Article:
Report on recent US international tax developments – 22 October 2021

Congress is back in session this week with negotiations over how to shrink the US$3.5 trillion[i]-plus House reconciliation bill continuing. It was reported late last week that Senator Kyrsten Sinema said both she and Senator Joe Manchin told President Joe Biden that they cannot guarantee their support for even a $2.1 trillion bill. Manchin raised concerns over the proposed expansion of Medicare and tuition-free community college; opposed new paid family and medical leave provisions; called for new benefits to be means-tested to limit the eligibility to those with lower incomes; and rejected calls by Democrats to include aggressive climate measures.

President Biden and White House officials continued to hold calls and meetings this week in support of his legislative agenda. President Biden met separately on 19 October with Senator Sinema, House progressives, and House & Senate moderates, and said reconciliation plans for free community college would be dropped, the expanded Child Tax Credit would be extended for only one additional year and means tested, homecare funding would be reduced from what was proposed, and paid leave benefits could be reduced to 4 weeks from 12. There has long been tension between dropping some items altogether, as moderates advocated, and clipping their duration, the approach favored by progressives.

Nailing down a topline spending number and an approach to cutting spending under the House bill will ultimately give lawmakers an indication of how much revenue needs to be raised – the Ways & Means bill proposed about $2.1 trillion in tax increases and Democrats are expecting to count revenue from drug pricing negotiation – and allow for decisions on what tax proposals will be included.

It has been reported that President Biden told moderates he does not want to leave for the G20 summit at the end of next week – it’s being held in Rome 30-31 October – without reaching agreements with Congress. There is also the climate change summit in Glasgow beginning 31 October. House Democrats have set 31 October for a reconciliation deal that could draw sufficient support for a House vote on the Senate-passed infrastructure bill.

Though not in the House bill, an Internal Revenue Service (IRS) tax gap information reporting proposal for financial accounts with more than $10,000 in annual deposits or withdrawals was rolled out by Treasury in coordination with Senate Democrats on 19 October through a Treasury fact sheet and could be part of a final reconciliation deal. House Ways and Means Committee Chairman Richard Neal, who said during the Ways & Means reconciliation markup that he was working with Treasury on the issue, stopped short of a full endorsement 19 October, saying “the $10,000 figure is manageable” but that he wants to see more details.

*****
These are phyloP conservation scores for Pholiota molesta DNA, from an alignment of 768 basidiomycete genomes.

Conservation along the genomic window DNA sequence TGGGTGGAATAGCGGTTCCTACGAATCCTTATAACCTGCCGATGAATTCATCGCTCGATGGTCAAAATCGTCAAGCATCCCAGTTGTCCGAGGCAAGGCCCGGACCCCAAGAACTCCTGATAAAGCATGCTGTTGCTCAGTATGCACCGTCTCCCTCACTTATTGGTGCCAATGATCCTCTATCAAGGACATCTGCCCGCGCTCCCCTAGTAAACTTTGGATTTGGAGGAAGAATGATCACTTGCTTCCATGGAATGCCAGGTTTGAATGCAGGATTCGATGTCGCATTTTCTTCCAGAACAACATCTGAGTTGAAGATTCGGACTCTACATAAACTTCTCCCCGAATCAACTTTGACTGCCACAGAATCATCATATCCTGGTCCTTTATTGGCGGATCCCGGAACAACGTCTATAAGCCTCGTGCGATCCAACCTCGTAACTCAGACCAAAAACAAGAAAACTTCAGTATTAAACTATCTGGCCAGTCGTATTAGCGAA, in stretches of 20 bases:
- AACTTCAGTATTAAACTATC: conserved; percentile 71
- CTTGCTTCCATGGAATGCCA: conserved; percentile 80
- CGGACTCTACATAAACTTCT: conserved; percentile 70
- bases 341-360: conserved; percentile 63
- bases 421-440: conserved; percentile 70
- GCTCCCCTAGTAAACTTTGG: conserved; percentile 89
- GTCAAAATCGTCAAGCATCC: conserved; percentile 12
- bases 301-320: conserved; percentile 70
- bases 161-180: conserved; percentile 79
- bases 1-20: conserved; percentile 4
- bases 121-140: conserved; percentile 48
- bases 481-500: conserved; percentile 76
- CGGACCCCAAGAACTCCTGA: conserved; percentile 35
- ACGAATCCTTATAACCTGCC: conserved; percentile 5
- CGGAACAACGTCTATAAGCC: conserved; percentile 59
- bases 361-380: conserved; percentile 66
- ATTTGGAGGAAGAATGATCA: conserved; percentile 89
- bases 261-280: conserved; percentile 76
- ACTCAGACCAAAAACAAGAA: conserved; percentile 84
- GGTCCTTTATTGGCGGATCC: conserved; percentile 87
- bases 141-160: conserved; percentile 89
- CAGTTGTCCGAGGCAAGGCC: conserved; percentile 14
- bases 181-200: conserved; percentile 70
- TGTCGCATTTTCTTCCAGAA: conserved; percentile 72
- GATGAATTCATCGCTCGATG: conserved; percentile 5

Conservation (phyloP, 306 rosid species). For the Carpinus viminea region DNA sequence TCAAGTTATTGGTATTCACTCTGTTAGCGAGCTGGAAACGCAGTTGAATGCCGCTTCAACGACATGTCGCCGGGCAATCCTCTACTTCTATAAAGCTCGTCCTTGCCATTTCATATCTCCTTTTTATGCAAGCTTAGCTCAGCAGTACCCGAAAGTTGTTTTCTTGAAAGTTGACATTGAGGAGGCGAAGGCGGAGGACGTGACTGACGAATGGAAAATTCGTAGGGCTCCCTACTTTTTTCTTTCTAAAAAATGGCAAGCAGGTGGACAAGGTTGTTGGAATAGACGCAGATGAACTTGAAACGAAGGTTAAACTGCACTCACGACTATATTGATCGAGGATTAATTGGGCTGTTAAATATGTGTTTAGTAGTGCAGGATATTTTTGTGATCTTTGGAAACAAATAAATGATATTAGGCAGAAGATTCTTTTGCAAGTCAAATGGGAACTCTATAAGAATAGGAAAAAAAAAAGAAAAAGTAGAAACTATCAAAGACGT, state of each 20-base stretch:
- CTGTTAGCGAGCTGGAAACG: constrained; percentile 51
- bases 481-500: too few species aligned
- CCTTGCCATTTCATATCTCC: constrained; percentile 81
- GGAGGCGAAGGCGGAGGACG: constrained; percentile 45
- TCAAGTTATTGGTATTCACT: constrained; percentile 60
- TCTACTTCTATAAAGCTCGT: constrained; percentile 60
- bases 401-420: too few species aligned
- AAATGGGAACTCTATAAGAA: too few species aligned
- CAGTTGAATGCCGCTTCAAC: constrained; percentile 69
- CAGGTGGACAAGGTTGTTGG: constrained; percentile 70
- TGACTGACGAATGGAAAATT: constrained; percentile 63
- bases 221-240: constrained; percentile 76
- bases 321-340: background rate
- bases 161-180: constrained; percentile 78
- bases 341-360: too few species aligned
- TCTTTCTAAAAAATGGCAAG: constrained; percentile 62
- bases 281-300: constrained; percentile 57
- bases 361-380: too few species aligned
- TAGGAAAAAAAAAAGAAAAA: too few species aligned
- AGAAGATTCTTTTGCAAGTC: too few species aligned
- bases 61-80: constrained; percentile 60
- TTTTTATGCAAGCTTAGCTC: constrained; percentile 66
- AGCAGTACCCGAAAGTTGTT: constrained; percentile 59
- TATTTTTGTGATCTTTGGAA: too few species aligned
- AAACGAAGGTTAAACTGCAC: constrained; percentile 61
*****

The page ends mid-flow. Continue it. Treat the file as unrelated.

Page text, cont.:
On 21 October, the United States (US) Treasury released Joint Statement from United States, Austria, France, Italy, Spain and the United Kingdom, Regarding a Compromise on a Transitional Approach to Existing Unilateral Measures During the Interim Period Before Pillar 1 is in Effect. In summary, under the Unilateral Measures Compromise, Austria, France, Italy, Spain, and the United Kingdom have agreed to allow for a credit mechanism where some amount of the respective Digital Services Tax (DST) may offset the Pillar One tax liability. In recognition of the compromise, the US agreed to terminate trade actions under Section 301 against these countries. The US also committed not to impose further trade actions with respect to the existing DSTs imposed by these countries.

The parties will meet regularly to discuss progress implementing Pillar One and any implications that may have for the appropriate application of the agreement.

The IRS ruled in PLR 202140016 (pdf) that a taxpayer can source gains or losses arising from certain commodity derivative hedging transactions (Commodity Derivatives) by reference to the source of gains or losses derived from the sale of the underlying inventory property being hedged. The IRS made its ruling by analogy to the inventory sourcing rules.

As support for its ruling, the IRS relied on the Supreme Court's characterization of similar commodity derivative transactions as an integral part of that taxpayer's business and concluded they were properly treated as surrogates for the taxpayer's stored inventory. See EY Global Tax Alert, US IRS rules gains and losses arising from commodity hedges may be sourced by reference to the underlying hedged inventory property, dated 21 October 2021 for details.

The Platform for Collaboration on Tax (PCT), a joint initiative of the IMF, OECD, UN and the World Bank, enhanced its support to countries in the area of domestic resource mobilization during the COVID-19 pandemic, according to the Platform for Collaboration on Tax Progress Report 2021 (pdf). The report, released on 20 October, highlights that the PCT Partners are committed to deepening their tax collaboration further with a revamped work program to help countries develop resilient tax systems and better fiscal policies in response to the crisis.


For additional information with respect to this Alert, please contact the following:

Ernst & Young LLP (United States), International Tax and Transaction Services, Washington, DC
  • Arlene Fitzpatrick
  • Joshua Ruland

For a full listing of contacts and email addresses, please click on the Tax News Update: Global Edition (GTNU) version of this Alert.